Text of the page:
Nicole R. Dickson is the author of two novels, the first of which, Casting Off, was a top ten entry in the first Amazon Breakthrough Novel Award in 2008. Additionally, as a business executive, she writes essays on leadership and selling brand. An avid student of history, she can most often be found buried in that section of the library and finds many of the books there follow her home to rest on her bedside table. Her second novel, Here and Again, is published by Penguin and was released in June 2014. Learn more about Nicole on Facebook and Twitter.
The Bedside Table
The Civil War Volume 2 by Shelby Foote — Historians write history. Writers write more than that. They create the past and for twenty years, the writer Shelby Foote researched, studied, and outlined the Civil War. Pulling from mostly primary documents, he wrote the history of that war as a narrative, filled not only with dates and facts, but with the voices, feelings, and motivations of players great and small. It takes time to read through it in as much as it took time to write it and so I am on volume two and have been for several years. I don’t place a deadline on finishing it; it is always at my bedside. I will be done with Volume 2 whenever I finish it and when I finish it, I know I will have more than just a memory of the dates. I will have a sense of living through that time.
A Reed Shaken by the Wind by Gavin Maxwell — This is the writer of one of my most favorite stories, “Ring of Bright Water.” In this book, Maxwell is traveling to Iraq long before any of us made that trip — long before our travels with the evening news took us there to war and conflict. Here we enter a world that no longer exists in the marshes of southern Iraq, closest to Basra, the city I think with which we’d be most familiar. In 1954, Maxwell takes a trip to the marshlands of southern Iraq to travel among those whom he calls the Marsh Arabs. These people lived on little islands amidst the great wetlands of the Tigris and Euphrates Rivers, building houses of reeds and traveling through the marshy waters by boat. Maxwell is a naturalist and his descriptions of the environment are detailed and beautiful. He also narrates his own feelings and trials through his travel as if we’re walking next to him. The wetlands were drained later in the 20th century and the Marsh Arabs have been displaced — their way of life gone with the water. What is today in Iraq has arisen from what was and in this book we can experience a people and a life in that country that is no more.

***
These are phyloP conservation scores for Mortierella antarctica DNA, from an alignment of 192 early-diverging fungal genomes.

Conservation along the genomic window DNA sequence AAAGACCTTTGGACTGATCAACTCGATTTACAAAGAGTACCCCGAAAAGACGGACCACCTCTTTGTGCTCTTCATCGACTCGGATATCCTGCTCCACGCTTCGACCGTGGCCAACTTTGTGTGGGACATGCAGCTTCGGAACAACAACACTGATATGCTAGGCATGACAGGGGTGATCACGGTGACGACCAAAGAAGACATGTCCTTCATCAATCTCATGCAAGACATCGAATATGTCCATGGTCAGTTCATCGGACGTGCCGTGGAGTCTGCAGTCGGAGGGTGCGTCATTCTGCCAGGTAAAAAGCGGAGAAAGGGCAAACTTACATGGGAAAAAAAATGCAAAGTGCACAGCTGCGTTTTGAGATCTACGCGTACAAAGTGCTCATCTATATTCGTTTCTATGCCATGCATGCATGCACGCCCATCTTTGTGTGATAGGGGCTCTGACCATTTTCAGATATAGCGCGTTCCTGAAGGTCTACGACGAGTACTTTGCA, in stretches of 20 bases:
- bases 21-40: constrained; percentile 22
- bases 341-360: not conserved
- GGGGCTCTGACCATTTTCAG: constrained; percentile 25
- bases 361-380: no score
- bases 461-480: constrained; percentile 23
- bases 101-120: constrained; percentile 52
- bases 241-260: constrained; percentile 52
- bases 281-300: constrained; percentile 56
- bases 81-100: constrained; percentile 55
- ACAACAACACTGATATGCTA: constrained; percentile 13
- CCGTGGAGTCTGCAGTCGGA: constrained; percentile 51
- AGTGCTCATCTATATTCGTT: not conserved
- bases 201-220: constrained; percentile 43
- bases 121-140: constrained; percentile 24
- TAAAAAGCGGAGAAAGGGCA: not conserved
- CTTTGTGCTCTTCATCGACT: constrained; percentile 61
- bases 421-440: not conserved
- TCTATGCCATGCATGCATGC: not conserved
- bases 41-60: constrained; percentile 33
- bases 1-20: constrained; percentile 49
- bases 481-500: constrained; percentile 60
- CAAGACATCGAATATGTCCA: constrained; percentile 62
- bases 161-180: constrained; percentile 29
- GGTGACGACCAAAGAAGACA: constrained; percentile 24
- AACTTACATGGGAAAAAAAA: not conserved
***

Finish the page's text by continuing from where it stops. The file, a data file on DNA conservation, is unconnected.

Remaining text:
Growing up in Slavery: Stories of Young Slaves as Told by Themselves — Edited by Yuval Taylor — I picked this book up at the Shirley Plantation in Virginia. It is a compilation of excerpts from stories written and told by various men and women who lived as slaves. The editor writes a brief introduction to the person whose narrative excerpt we’re about to read and then after the narrative, he follows up with a conclusion. Most of the book recounts the horrific treatment of the slaves. One woman in particular, Harriet Jacobs, is of most interest to me as she is describing more of the psychological abuse of slavery as she cannot fully discuss what was happening to her physically as a young girl, given the times in which she is writing. It is a good starting place for research, from which we find direction for further reading by finding the full narratives of these writers.
The Mummy Market by Nancy Brelis — I usually have a children’s book around. It keeps me up to date with what the younger crowd is reading and keeps my eyes on the world at the level of a child for a while. This book is old and is one of my favorites. It is out of print and a friend recently found one in auction and bought it for me as a gift. The Mummy Market is about three children who, for some reason, have no mother and go to a mysterious alley on several occasions where there is a market for Mommies. They take several Mommies home for a trial — the Camping Mommy, the Baking Mommy. None of them is their Mommy. It is a magical book and I remember it well being read to us in class by the teacher. It is a favorite memory and I am so grateful for the gift.
The All Girl Filling Station’s Last Reunion by Fannie Flagg — I love Fannie Flagg and have just finished this book. This story moves from youth to age, from mid-20th century to early 21st, from self-questioning to surety of place in the world. As usual for Fannie Flagg, it has humor in all seriousness and the tearful parts catch you by surprise. WWII, with the rise of the All Girl Filling Station and the WASPs, is woven into a story of a woman, a mother and homemaker in 2005, who is seeking her definition as a person. The reality of young women having absolute drive and purpose in life is juxtaposed to an aging woman who has no true idea of her own identity. Usually stories run the other way—the older woman teaching the younger. But here, through a backward glance, it is the younger ones mentoring the older. How fresh. It was entertaining as well as informative and I enjoyed this novel.
Any kids’ books by your bed? Historical fiction? Humor? Gotta love eclectic readers!